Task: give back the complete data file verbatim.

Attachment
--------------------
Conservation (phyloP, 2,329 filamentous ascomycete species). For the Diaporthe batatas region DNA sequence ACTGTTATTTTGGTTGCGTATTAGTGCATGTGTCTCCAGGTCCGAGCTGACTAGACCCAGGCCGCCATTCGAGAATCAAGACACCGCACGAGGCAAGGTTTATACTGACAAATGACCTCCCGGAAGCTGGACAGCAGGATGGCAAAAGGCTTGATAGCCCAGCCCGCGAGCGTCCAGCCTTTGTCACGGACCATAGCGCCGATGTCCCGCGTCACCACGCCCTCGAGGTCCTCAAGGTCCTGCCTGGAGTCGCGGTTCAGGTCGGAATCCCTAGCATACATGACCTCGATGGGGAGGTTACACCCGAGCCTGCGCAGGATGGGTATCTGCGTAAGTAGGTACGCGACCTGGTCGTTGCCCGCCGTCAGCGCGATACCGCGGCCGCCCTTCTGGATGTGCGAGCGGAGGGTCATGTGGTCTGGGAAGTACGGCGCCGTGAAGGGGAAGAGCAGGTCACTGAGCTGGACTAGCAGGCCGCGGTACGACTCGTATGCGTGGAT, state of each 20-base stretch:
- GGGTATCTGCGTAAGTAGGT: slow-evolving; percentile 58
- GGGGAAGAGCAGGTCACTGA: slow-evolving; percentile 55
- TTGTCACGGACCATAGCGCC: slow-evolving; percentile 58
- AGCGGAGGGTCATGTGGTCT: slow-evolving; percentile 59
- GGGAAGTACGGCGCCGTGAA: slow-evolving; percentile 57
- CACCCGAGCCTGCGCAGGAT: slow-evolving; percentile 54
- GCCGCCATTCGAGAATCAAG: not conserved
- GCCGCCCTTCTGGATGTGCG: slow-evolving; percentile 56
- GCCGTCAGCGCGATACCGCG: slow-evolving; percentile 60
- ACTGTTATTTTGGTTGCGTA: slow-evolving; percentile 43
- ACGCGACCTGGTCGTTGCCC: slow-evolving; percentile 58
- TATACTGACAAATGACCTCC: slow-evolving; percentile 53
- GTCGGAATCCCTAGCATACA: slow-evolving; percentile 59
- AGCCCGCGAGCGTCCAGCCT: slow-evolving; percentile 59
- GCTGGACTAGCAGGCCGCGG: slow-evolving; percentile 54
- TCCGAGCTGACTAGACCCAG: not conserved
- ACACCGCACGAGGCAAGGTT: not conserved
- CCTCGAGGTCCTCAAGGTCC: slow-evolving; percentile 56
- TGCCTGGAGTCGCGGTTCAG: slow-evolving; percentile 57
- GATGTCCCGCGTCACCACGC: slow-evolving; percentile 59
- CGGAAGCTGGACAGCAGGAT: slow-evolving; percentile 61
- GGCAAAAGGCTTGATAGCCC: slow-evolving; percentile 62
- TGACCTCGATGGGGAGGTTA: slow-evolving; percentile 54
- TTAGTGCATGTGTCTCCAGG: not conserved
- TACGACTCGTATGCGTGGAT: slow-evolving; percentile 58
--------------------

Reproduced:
Conservation (phyloP, 2,329 filamentous ascomycete species). For the Diaporthe batatas region DNA sequence ACTGTTATTTTGGTTGCGTATTAGTGCATGTGTCTCCAGGTCCGAGCTGACTAGACCCAGGCCGCCATTCGAGAATCAAGACACCGCACGAGGCAAGGTTTATACTGACAAATGACCTCCCGGAAGCTGGACAGCAGGATGGCAAAAGGCTTGATAGCCCAGCCCGCGAGCGTCCAGCCTTTGTCACGGACCATAGCGCCGATGTCCCGCGTCACCACGCCCTCGAGGTCCTCAAGGTCCTGCCTGGAGTCGCGGTTCAGGTCGGAATCCCTAGCATACATGACCTCGATGGGGAGGTTACACCCGAGCCTGCGCAGGATGGGTATCTGCGTAAGTAGGTACGCGACCTGGTCGTTGCCCGCCGTCAGCGCGATACCGCGGCCGCCCTTCTGGATGTGCGAGCGGAGGGTCATGTGGTCTGGGAAGTACGGCGCCGTGAAGGGGAAGAGCAGGTCACTGAGCTGGACTAGCAGGCCGCGGTACGACTCGTATGCGTGGAT, state of each 20-base stretch:
- GGGTATCTGCGTAAGTAGGT: slow-evolving; percentile 58
- GGGGAAGAGCAGGTCACTGA: slow-evolving; percentile 55
- TTGTCACGGACCATAGCGCC: slow-evolving; percentile 58
- AGCGGAGGGTCATGTGGTCT: slow-evolving; percentile 59
- GGGAAGTACGGCGCCGTGAA: slow-evolving; percentile 57
- CACCCGAGCCTGCGCAGGAT: slow-evolving; percentile 54
- GCCGCCATTCGAGAATCAAG: not conserved
- GCCGCCCTTCTGGATGTGCG: slow-evolving; percentile 56
- GCCGTCAGCGCGATACCGCG: slow-evolving; percentile 60
- ACTGTTATTTTGGTTGCGTA: slow-evolving; percentile 43
- ACGCGACCTGGTCGTTGCCC: slow-evolving; percentile 58
- TATACTGACAAATGACCTCC: slow-evolving; percentile 53
- GTCGGAATCCCTAGCATACA: slow-evolving; percentile 59
- AGCCCGCGAGCGTCCAGCCT: slow-evolving; percentile 59
- GCTGGACTAGCAGGCCGCGG: slow-evolving; percentile 54
- TCCGAGCTGACTAGACCCAG: not conserved
- ACACCGCACGAGGCAAGGTT: not conserved
- CCTCGAGGTCCTCAAGGTCC: slow-evolving; percentile 56
- TGCCTGGAGTCGCGGTTCAG: slow-evolving; percentile 57
- GATGTCCCGCGTCACCACGC: slow-evolving; percentile 59
- CGGAAGCTGGACAGCAGGAT: slow-evolving; percentile 61
- GGCAAAAGGCTTGATAGCCC: slow-evolving; percentile 62
- TGACCTCGATGGGGAGGTTA: slow-evolving; percentile 54
- TTAGTGCATGTGTCTCCAGG: not conserved
- TACGACTCGTATGCGTGGAT: slow-evolving; percentile 58